By Richard L.A. S… (not verified) on 20 Aug 2008 #permalink

I am the author of Training With A Beat, a well respected book for trainers, speakers and educators on the application of music in learning situations. This article definitely "sings." It is true the pull of music is ancient and deep on us. It is also the case that the audio signal is often MORE important than visual input. Thank you for reporting on this interesting study. Lenn MIllbower, The Learnertainment(r) Trainer

There is association and integration of memory inputs with the reward (and punishment) center. Moreover, memories aren't stored as such, but rather, it is first broken down and compared to 'similar experiences that is already present ' and then 'linked' to these traces, through association fibers.

Songs may usher memories in a way similar to that of a search engine 'indexing' and retrieving pages.

As such, scientists have used Mozart to improve memory. I would go for Metallica to ERASE my unpleasant memories! Great article!

#1, #2, #4,

I'm not sure, but I think the percentage at the memories associations axis doesn't state the percentage of listeners indicating having a certain type of memory for a song. If this would be the case, it should either be 100% for each familiarity segment (100% of songs should either evoke no memory or some memory), or there is a hidden type of memories not included in the graph (because, for unfamiliar songs for instance, 45% has no memories, about 5% has autobiographical memories, but what about the other 50% of listeners?).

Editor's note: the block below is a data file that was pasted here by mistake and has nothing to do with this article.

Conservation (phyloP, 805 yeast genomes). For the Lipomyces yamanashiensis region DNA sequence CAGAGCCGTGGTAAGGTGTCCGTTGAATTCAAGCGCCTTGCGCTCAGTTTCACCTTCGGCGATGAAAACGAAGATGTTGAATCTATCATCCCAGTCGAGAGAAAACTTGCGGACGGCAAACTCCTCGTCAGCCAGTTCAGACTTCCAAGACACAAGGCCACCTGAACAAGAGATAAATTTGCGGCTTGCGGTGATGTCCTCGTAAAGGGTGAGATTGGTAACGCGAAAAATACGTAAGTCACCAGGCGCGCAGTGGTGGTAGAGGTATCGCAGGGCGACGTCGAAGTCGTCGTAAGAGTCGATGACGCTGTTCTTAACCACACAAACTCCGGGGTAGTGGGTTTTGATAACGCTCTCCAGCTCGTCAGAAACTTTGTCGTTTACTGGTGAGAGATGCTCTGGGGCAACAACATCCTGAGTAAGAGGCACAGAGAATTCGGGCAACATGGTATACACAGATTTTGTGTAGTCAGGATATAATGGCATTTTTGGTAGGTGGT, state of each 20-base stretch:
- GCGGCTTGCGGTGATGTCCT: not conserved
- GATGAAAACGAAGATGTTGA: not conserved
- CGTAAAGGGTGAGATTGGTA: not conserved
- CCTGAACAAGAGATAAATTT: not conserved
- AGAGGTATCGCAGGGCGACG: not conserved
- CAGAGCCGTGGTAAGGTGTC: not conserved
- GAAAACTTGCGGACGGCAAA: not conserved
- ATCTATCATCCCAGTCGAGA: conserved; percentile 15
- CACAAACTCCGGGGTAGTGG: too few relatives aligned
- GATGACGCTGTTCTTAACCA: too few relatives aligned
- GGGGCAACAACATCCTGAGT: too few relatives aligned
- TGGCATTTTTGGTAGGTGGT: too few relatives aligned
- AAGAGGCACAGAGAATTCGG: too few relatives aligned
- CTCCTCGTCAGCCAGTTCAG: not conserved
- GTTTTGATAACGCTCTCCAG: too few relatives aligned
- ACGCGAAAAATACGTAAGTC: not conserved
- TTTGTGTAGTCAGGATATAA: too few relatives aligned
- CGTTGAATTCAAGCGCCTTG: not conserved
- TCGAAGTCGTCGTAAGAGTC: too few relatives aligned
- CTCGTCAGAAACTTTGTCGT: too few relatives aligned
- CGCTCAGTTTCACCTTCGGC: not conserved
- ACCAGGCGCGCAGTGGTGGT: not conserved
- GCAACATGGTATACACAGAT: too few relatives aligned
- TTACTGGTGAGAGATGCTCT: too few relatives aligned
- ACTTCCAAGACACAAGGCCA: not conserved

Instead, I believe the percentage refers to the percentage of songs which fall into a certain familiarity segment (unfamiliar, familiar, very familiar) and evoke certain type of memories (no associations, somewhat autobiographical, strongly autobiographical)

On average, across all listeners, most songs evoke no memory associations, some evoke somewhat autobiographical associations, and only a few evoke strong autobiographical associations. More interestingly, those songs which do evoke autobiographical associations are the familiar songs, and especially the very familiar songs.

(And somewhat less fascinating :p, on average, more songs are rated as unfamiliar, only some as familiar, and even fewer as very familiar, which makes sense ^^)

This is what I think at least ^^ , but I'm not completely certain atm.

As far as the second question is concerned, I think Miss Cellania has got a good point about the fragmentation of music fans. Since this study was done with popular songs, the drop off in familiarity with these songs after 15 may just be due to the fact that after this age, people tend to be more particular about what kinds of music they listen to.

I remember when I was 14 or 15, I stopped listening to popular music altogether. So I have very strong memories related to the music I listened to when I was 16, but they were not the top R&B hits of that era.

I don't know that this holds true for everyone. First of all I never listened the music of my teen generation I grew up listening to my parents music which I still prefer. Secondly I can't stand listening to music when I am studying or focusing on a task, or trying to listen to someone, I find it annoying in the extreme!! I am also terrible at remembering music, I just don't have that great an interest in it. My memory is more linear, connected to dates and events that have nothing to do with music. Nor am I the only person those memory works like this, so I am not sure that all of this isn't just pie in the sky!!